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For the price of subway fare, you can tour some of the city’s great underground artworks | Featuring Jeffrey Gibson

By Hailey Eber

Forget gallery walks. It’s all about the gallery ride.

For the price of a subway fare, world-class art — from Yayoi Kusama’s colorful creations to William Wegman’s irresistible dog photographs — can be enjoyed in stations across New York City, 24 hours a day, 365 days a year.

Over the decades, the MTA has commissioned more than 400 piece of public art to enliven New Yorkers’ daily commutes and longer treks.

“Each work speaks in a unique way to a place,” Sandra Bloodworth, the longtime Director of MTA Art & Design told The Post.

She’s the co-author, along with Cheryl Hageman, of the new book “Contemporary Art Underground: MTA Arts & Design New York” (Monacelli, out now).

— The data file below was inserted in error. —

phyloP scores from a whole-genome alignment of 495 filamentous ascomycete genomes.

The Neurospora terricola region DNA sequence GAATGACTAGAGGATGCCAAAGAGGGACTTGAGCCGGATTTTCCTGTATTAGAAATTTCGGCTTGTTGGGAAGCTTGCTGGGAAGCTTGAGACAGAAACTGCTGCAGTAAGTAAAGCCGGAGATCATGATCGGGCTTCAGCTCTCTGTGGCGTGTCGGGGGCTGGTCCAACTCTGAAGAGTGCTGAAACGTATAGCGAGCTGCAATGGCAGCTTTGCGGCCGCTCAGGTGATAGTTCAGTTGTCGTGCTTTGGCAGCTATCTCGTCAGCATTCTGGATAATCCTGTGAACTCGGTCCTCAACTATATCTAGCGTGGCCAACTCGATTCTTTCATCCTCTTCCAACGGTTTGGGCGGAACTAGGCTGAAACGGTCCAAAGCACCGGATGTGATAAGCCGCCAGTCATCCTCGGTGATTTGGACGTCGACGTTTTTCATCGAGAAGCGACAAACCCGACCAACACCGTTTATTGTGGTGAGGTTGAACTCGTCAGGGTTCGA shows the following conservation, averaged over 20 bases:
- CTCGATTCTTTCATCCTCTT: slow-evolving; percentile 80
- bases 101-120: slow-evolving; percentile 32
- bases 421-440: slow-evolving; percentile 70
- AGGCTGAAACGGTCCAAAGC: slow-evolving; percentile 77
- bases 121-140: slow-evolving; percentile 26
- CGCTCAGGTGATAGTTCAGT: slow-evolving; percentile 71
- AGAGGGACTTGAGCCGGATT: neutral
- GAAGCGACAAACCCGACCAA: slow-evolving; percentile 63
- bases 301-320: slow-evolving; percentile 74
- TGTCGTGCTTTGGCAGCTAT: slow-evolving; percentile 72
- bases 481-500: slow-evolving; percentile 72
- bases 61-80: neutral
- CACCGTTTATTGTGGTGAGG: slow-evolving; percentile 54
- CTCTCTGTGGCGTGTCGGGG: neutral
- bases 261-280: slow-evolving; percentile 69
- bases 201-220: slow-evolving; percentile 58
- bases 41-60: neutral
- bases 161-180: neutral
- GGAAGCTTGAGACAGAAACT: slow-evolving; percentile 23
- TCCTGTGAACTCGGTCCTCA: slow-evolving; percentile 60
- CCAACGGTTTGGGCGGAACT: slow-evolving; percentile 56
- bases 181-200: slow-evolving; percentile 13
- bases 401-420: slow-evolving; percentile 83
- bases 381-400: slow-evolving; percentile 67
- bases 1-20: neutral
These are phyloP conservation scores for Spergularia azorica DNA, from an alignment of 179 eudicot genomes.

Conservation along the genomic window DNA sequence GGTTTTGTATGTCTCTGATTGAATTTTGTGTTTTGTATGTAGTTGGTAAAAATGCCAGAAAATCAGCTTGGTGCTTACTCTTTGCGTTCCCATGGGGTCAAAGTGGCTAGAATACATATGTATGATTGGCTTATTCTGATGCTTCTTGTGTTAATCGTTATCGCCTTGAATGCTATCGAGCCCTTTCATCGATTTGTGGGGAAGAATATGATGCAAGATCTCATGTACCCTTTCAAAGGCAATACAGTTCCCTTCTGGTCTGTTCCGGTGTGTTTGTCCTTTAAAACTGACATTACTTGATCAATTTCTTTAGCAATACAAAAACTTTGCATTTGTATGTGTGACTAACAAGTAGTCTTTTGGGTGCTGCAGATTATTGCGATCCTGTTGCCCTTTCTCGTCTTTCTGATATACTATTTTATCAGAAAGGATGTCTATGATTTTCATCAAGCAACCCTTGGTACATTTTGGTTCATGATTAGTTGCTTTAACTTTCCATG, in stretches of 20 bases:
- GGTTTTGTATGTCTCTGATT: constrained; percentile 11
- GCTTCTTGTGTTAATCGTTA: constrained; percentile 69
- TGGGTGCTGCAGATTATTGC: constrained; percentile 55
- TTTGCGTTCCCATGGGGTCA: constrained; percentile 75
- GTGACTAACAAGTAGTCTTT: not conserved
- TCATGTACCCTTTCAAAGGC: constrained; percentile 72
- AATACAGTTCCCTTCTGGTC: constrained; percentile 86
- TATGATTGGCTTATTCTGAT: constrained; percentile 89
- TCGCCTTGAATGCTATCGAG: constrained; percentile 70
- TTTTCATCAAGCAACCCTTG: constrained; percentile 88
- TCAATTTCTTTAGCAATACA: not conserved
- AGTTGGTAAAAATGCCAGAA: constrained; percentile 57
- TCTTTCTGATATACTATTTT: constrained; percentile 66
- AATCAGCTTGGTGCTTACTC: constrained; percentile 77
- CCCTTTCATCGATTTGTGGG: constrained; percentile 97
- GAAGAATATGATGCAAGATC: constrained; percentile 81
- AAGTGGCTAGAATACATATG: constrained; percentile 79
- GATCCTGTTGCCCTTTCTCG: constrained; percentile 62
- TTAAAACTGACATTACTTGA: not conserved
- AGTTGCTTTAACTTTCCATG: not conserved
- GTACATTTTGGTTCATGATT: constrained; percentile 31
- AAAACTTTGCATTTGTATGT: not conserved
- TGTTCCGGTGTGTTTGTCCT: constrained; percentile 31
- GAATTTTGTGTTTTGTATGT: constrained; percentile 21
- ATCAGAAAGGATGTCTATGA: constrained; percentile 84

It highlights more than 100 of the MTA’s newest commissions — mostly constructed with mosaics or larger pieces of metal or glass — added to the transit system from 2015 to 2023.

Wanna check a few out?

Grab your Metrocard and take one of these (mostly) subterranean sight-seeing tours mapped out by The Post with the aid of the new book.

Start at the Astoria Boulevard N, W station to see Jeffrey’s Gibson’s “I AM A RAINBOW TOO” (2020), which features 102 multicolored geometric designs rendered in glass.